As an independent professional, prospective clients will often ask you for a proposal or a Request for Proposal (RFP)—a more formal document where you propose a solution to the client’s problem or business need. RFPs will also include information about your business such as details about your services, methodology, and estimated costs.
Proposals are a great way to find and retain new clients and projects. A strong proposal outlines a clear solution to the client’s problem, showcases your skills and capabilities, and details what makes your business stand out. Follow these 10 tips to write a compelling proposal that will help you win new projects.
The RFP process is time consuming, so it’s not practical respond to every opportunity that comes your way. When evaluating whether or not to bid on an RFP, first consider if the size and scope of the project is within your means. A project that is too big or too small is likely not a great fit. Second, make sure you can realistically meet the client’s needs and that you aren’t stretching your capabilities or knowledge. Third, think about the value of the project. Is this a company you want to do future business with? Consider what the project is truly worth to you in a larger sense rather than just thinking about the dollar amount.
Having a thorough understanding of your client’s needs is essential to writing a winning proposal. You want to be 100% sure that your services align with what the client is looking for and that you are on the same page in terms of budget.
If possible, speak with the client before you start writing. This will help ensure that you are on the same page and that you fully understand what they are looking for. Carefully review the RFP and then ask clarifying questions such as what goals they are looking to achieve, if they have taken any steps to try and solve the problem, or what their timeline is.
Rather than writing a proposal that lays out points that lead to your recommended solution, start by talking about the result you plan to achieve and then back it up with how you plan to get there. That way, the client doesn’t have to read through your entire proposal to get to the point.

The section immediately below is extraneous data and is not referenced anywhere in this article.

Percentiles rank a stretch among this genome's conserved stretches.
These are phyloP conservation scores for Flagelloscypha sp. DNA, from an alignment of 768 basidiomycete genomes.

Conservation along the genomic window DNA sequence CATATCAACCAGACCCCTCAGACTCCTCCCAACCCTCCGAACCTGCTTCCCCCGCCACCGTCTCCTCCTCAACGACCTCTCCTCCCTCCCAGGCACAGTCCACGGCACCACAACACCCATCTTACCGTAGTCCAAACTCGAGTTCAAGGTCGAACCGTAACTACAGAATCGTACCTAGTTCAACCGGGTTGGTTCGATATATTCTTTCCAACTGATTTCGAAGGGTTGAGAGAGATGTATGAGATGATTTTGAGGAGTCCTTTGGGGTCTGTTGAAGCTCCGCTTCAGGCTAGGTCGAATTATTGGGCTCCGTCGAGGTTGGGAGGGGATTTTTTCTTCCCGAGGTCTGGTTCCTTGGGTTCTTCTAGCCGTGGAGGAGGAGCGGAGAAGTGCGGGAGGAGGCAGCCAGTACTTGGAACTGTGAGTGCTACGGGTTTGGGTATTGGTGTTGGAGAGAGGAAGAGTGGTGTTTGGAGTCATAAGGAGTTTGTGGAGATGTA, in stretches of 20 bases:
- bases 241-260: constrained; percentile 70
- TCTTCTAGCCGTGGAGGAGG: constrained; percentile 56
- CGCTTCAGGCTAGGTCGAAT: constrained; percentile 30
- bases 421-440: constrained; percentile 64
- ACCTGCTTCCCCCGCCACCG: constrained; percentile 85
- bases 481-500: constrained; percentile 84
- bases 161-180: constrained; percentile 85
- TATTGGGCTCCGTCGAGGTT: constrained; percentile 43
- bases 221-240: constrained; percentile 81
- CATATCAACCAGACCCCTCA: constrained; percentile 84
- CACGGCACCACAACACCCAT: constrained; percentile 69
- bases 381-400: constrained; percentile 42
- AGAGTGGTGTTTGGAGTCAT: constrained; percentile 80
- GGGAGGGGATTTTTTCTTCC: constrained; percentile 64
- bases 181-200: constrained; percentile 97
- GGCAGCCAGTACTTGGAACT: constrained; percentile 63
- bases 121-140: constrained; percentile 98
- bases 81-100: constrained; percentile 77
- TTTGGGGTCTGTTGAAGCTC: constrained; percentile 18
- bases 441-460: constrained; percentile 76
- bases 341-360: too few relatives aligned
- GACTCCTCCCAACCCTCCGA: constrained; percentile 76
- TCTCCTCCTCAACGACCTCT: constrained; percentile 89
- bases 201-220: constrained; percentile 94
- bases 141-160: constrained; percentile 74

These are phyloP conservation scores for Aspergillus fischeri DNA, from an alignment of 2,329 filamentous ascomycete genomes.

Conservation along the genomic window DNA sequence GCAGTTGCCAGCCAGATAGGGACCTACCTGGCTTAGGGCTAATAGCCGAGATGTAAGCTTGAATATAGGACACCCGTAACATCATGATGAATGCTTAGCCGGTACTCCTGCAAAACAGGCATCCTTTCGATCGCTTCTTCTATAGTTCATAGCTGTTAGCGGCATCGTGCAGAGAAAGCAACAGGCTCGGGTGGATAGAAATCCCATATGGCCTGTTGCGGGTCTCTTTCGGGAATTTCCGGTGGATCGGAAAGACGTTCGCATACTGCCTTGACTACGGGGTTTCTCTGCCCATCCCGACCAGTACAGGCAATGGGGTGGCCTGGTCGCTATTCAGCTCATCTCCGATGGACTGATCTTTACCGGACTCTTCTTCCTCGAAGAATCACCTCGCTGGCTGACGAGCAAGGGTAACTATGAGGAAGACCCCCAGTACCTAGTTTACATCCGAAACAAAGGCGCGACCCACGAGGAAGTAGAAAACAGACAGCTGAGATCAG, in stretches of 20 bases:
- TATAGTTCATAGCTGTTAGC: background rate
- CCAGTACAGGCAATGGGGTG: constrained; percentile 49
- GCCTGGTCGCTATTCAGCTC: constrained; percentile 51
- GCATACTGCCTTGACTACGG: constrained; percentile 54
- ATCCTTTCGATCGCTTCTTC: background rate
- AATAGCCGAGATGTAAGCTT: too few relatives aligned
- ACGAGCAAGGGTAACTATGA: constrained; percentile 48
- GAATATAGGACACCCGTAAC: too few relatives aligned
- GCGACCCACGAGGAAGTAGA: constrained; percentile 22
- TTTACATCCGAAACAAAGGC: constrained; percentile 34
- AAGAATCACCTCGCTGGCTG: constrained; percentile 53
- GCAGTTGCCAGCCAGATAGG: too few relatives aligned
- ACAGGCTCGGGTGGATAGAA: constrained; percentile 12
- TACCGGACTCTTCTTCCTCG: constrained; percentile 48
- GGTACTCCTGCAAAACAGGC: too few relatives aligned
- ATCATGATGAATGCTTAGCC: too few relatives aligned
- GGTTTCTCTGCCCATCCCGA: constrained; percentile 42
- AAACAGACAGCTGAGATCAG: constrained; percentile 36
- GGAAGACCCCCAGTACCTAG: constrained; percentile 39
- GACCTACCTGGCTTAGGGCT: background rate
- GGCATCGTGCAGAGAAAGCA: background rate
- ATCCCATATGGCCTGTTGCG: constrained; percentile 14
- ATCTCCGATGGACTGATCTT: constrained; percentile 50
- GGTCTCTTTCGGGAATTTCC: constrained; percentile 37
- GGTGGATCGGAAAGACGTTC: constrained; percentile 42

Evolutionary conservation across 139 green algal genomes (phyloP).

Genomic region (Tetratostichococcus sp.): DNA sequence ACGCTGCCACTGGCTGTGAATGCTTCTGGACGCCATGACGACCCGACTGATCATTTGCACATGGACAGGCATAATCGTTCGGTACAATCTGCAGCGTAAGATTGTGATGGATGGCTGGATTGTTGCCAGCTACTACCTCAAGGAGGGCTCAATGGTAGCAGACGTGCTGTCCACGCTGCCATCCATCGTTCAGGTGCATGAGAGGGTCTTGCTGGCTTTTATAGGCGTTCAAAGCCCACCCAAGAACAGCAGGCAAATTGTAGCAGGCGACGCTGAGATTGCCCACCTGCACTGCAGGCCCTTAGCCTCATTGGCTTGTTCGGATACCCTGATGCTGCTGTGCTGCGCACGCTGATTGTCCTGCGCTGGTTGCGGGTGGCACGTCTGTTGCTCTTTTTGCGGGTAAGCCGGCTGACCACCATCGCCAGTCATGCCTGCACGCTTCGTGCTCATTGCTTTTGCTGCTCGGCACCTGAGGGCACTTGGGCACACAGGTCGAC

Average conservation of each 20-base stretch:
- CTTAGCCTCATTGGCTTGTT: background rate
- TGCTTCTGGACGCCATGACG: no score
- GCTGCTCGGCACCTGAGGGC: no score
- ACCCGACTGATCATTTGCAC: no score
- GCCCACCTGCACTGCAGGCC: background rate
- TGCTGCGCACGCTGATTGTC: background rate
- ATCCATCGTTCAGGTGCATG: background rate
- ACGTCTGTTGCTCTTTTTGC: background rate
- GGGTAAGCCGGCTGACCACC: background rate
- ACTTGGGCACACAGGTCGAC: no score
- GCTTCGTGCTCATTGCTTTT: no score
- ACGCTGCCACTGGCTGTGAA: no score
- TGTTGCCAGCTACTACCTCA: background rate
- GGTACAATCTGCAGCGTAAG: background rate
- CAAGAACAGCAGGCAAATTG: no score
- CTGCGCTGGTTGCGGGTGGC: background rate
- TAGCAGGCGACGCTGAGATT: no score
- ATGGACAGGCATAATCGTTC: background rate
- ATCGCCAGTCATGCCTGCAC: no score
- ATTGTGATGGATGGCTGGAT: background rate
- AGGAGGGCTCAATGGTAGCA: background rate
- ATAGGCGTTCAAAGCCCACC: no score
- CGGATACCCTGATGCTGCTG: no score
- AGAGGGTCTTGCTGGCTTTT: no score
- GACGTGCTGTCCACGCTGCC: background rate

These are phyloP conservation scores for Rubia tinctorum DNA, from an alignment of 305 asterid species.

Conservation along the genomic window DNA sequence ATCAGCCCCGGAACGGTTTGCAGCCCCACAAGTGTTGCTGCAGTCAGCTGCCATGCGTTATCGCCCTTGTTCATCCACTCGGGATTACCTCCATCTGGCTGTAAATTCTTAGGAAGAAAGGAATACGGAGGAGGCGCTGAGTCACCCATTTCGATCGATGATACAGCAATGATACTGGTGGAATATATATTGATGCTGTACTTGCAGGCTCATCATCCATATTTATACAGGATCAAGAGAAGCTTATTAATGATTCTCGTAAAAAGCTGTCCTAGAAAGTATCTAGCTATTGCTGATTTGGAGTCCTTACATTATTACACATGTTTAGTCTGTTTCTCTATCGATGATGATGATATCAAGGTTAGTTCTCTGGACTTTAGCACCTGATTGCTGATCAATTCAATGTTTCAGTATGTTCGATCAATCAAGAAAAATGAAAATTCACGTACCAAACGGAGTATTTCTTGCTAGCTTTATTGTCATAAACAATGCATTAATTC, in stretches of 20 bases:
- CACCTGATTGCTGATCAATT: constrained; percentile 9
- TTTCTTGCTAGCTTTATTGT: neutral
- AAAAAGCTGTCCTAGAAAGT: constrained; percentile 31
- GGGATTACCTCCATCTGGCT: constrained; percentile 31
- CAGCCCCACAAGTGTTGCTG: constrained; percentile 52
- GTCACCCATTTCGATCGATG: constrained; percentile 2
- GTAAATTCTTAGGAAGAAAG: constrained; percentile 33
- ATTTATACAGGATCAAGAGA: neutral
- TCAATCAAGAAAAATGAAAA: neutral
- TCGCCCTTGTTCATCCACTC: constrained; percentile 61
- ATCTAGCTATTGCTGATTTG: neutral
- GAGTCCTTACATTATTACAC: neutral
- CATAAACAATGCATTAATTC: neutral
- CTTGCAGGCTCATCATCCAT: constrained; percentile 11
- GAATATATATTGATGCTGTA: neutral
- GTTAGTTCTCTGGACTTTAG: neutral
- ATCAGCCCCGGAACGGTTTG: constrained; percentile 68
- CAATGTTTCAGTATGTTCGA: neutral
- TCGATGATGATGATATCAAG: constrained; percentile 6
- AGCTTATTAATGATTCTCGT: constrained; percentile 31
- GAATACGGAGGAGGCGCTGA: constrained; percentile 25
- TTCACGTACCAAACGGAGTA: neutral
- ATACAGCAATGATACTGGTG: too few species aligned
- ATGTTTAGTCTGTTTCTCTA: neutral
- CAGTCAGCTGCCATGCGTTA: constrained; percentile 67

A proposal is a unique document in that it is specific to a particular client and their problem. Focus less on showcasing general information about your business (that could be easily found on your personal website, for example) and more on how your services are distinctively positioned to address the specific needs of the client.
One goal of your proposal is to set yourself apart from the competition. Remember, a client will likely look at more than one of these before making a final decision. What makes you special? Focus on the benefits you offer and how those features will create long-term value for the client.
You may be an industry expert, but that doesn’t mean your client always is. When writing your proposal, use clear language that anyone can understand. There may be multiple people from your client’s business evaluating the proposal, so steer clear of industry jargon.
Quality is key when writing a proposal so be sure to proofread, proofread, proofread. If possible, have someone else look it over as well. A second set of eyes will likely catch something you missed.
If it makes sense to do so, incorporate images. Including visual elements such as infographics, illustrations, or tables can help round out your proposal and make it more engaging for the client.
Once you’ve completed and sent your proposal, be sure to follow up with the client to ensure that they’ve received it. Then, offer to answer any questions they have after their evaluation.
To learn more about how to respond to a proposal and to receive your own proposal template, download our guide: Ready, Set, Propose: Writing and Delivering Proposals.
A Scope of Work (SOW) is a foundational document to any contractor-client relationship. Here’s what you need to know about creating a SOW for your next project.
Follow these 6 best practices to draft the right contract for your next project.